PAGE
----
Impact of CYP2C9 genotype on pharmacokinetics: are all cyclooxygenase inhibitors the same?

Drug Metabolism and Disposition : the Biological Fate of Chemicals
A David Rodrigues

Abstract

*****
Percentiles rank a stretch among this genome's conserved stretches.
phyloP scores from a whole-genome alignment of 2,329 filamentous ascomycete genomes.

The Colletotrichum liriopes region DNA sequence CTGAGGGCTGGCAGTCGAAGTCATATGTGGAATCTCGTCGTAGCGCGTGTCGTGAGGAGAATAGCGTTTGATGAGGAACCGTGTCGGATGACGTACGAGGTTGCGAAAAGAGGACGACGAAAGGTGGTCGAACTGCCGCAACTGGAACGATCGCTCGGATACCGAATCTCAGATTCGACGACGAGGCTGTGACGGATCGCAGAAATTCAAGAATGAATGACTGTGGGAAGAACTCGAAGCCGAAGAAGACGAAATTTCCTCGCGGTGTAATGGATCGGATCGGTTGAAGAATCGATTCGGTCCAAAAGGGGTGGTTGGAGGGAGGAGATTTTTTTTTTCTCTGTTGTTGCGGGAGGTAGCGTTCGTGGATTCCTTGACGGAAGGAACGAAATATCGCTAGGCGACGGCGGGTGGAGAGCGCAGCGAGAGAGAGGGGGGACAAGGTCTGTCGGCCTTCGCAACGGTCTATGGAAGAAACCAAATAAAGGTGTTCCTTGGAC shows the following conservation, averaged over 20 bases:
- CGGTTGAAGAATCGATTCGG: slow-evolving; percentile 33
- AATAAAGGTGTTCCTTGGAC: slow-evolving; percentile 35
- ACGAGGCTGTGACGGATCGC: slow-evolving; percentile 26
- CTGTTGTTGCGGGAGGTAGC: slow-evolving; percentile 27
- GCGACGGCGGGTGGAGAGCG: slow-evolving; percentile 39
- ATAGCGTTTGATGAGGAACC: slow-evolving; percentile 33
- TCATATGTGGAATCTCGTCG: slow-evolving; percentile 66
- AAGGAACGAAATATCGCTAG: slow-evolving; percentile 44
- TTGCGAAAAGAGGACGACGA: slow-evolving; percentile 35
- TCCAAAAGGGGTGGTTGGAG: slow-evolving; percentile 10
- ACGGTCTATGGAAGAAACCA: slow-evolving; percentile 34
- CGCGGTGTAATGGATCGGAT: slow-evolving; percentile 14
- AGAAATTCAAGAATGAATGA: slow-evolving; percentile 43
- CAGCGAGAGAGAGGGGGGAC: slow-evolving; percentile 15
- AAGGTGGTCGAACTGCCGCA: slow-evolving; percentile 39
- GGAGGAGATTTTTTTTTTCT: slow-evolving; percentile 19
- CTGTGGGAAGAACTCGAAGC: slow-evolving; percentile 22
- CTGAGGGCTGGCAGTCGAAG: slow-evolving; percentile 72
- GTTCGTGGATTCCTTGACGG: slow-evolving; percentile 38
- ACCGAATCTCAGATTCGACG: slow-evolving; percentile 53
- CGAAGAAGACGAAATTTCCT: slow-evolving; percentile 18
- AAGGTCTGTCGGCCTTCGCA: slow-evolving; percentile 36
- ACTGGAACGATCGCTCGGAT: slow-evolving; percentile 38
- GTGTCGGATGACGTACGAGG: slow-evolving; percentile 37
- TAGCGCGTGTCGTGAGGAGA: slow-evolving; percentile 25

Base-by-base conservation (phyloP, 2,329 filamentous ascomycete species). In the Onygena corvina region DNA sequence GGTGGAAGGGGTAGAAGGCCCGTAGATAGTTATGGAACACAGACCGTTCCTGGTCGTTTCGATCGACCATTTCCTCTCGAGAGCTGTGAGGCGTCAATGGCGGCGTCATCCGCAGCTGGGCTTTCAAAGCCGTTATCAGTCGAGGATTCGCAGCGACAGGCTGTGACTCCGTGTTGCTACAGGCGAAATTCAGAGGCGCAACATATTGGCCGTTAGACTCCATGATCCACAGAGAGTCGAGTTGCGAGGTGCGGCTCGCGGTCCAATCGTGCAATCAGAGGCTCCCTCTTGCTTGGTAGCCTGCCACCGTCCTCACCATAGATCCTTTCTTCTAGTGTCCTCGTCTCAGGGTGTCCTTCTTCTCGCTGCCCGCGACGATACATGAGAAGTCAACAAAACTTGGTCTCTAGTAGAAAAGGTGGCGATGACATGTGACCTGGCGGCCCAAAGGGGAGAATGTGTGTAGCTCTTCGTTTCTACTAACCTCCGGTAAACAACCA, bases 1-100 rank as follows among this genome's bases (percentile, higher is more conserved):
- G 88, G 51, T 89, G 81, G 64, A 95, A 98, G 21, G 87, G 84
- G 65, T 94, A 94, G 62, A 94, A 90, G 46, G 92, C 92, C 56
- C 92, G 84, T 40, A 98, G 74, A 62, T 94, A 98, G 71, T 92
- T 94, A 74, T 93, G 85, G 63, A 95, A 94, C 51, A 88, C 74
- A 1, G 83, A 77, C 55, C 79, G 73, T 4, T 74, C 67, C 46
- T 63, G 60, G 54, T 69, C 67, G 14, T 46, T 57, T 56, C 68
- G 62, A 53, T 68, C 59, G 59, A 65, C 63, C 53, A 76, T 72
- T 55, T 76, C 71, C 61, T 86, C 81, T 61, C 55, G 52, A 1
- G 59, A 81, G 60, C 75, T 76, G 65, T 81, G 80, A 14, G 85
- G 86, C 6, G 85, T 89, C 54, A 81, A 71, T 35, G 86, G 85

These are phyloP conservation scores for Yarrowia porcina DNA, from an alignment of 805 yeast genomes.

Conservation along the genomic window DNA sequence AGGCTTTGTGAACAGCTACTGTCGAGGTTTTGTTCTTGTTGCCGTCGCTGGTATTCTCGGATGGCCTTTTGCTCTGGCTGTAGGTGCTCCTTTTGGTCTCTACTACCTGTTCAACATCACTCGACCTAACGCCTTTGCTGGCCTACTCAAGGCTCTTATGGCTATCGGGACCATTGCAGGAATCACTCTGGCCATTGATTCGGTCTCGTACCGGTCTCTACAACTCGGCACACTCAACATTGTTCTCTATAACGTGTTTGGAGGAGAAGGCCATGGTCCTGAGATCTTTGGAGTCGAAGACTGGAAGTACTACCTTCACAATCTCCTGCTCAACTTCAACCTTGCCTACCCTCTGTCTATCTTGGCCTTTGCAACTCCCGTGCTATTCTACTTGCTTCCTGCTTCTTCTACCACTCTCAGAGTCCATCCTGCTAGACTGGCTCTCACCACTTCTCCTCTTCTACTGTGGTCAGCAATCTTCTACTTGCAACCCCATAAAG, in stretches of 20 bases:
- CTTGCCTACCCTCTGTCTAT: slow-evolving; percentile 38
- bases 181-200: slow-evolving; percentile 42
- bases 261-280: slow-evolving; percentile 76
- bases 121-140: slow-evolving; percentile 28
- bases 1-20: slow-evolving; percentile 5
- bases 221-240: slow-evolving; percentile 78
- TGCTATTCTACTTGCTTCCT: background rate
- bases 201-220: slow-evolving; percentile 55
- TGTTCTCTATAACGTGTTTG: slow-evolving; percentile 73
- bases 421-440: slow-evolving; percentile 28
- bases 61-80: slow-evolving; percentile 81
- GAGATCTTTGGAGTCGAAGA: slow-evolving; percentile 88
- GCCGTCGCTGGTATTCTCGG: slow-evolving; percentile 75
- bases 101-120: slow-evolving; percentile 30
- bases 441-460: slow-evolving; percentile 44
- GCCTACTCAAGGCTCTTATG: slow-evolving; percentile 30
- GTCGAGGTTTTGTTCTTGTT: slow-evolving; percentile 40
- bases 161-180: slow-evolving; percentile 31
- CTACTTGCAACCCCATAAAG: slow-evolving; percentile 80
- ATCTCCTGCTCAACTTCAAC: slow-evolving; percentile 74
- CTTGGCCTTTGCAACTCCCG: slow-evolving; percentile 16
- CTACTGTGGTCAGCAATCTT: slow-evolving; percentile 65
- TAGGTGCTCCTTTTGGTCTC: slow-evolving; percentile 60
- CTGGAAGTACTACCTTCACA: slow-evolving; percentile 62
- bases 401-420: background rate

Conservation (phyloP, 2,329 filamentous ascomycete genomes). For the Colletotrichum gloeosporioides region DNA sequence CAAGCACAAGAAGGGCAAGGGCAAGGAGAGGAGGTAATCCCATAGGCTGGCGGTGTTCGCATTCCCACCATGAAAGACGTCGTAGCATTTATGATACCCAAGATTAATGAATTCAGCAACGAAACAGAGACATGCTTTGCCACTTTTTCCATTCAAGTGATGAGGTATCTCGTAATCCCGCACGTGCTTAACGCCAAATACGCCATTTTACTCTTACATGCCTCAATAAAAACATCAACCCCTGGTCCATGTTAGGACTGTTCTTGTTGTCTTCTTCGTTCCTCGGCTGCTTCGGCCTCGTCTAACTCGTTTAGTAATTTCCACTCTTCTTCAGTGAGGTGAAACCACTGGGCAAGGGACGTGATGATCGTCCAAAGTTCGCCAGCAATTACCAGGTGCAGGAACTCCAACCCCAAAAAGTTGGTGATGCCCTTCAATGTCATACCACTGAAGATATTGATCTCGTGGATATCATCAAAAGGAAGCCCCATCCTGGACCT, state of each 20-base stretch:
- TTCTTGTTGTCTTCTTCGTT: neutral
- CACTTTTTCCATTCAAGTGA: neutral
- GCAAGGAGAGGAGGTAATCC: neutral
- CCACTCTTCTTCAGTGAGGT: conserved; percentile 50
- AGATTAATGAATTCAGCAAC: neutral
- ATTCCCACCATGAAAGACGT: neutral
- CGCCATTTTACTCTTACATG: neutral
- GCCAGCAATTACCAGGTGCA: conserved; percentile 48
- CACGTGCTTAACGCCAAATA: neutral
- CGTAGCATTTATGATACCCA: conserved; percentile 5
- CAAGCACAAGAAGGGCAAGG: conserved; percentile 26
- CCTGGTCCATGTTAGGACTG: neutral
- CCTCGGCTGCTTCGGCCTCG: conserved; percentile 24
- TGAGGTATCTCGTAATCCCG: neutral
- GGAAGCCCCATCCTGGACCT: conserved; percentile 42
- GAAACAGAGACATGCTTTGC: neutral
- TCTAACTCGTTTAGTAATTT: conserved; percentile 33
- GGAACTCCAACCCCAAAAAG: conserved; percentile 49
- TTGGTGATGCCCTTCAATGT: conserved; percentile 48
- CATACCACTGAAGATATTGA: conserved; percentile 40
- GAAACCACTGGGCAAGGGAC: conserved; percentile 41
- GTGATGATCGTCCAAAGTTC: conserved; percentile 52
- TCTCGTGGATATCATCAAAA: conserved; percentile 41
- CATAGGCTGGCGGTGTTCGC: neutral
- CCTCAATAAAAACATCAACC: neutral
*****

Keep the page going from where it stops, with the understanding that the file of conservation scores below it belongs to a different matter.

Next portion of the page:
The market withdrawals of rofecoxib (Vioxx) and valdecoxib (Bextra) have focused considerable attention on the side effect profiles of cyclooxygenase (COX) inhibitors. As a result, attempts will be made to identify risk factors in the hope that physicians might be able to ensure patient safety. At first glance, CYP2C9 genotype might be considered a risk factor because many COX inhibitors are CYP2C9 substrates in vitro. This observation has led some to hypothesize that a reduction in clearance, in subjects expressing variant forms of the enzyme (e.g., CYP2C9*1/*3 or CYP2C9*3/*3 genotype), will lead to increased exposure and a greater risk of cardiovascular or gastrointestinal side effects. For any drug, however, one has to consider all clearance pathways. Therefore, a number of COX inhibitors were surveyed and it was determined that CYP2C9 plays a relatively minor role in the overall clearance (<or=20% of the dose) of sulindac, naproxen, ketoprofen, diclofenac, rofecoxib, and etoricoxib. CYP2C9 genotype would have no clinically meaningful impact on the pharmacokinetics of these drugs. In contrast, CYP2C9 genotype is expected to impact the clearance of ibuprofen, indomethacin, flurbiprofen, celecoxib, valdecoxib, lornoxicam, teno...Continue Reading

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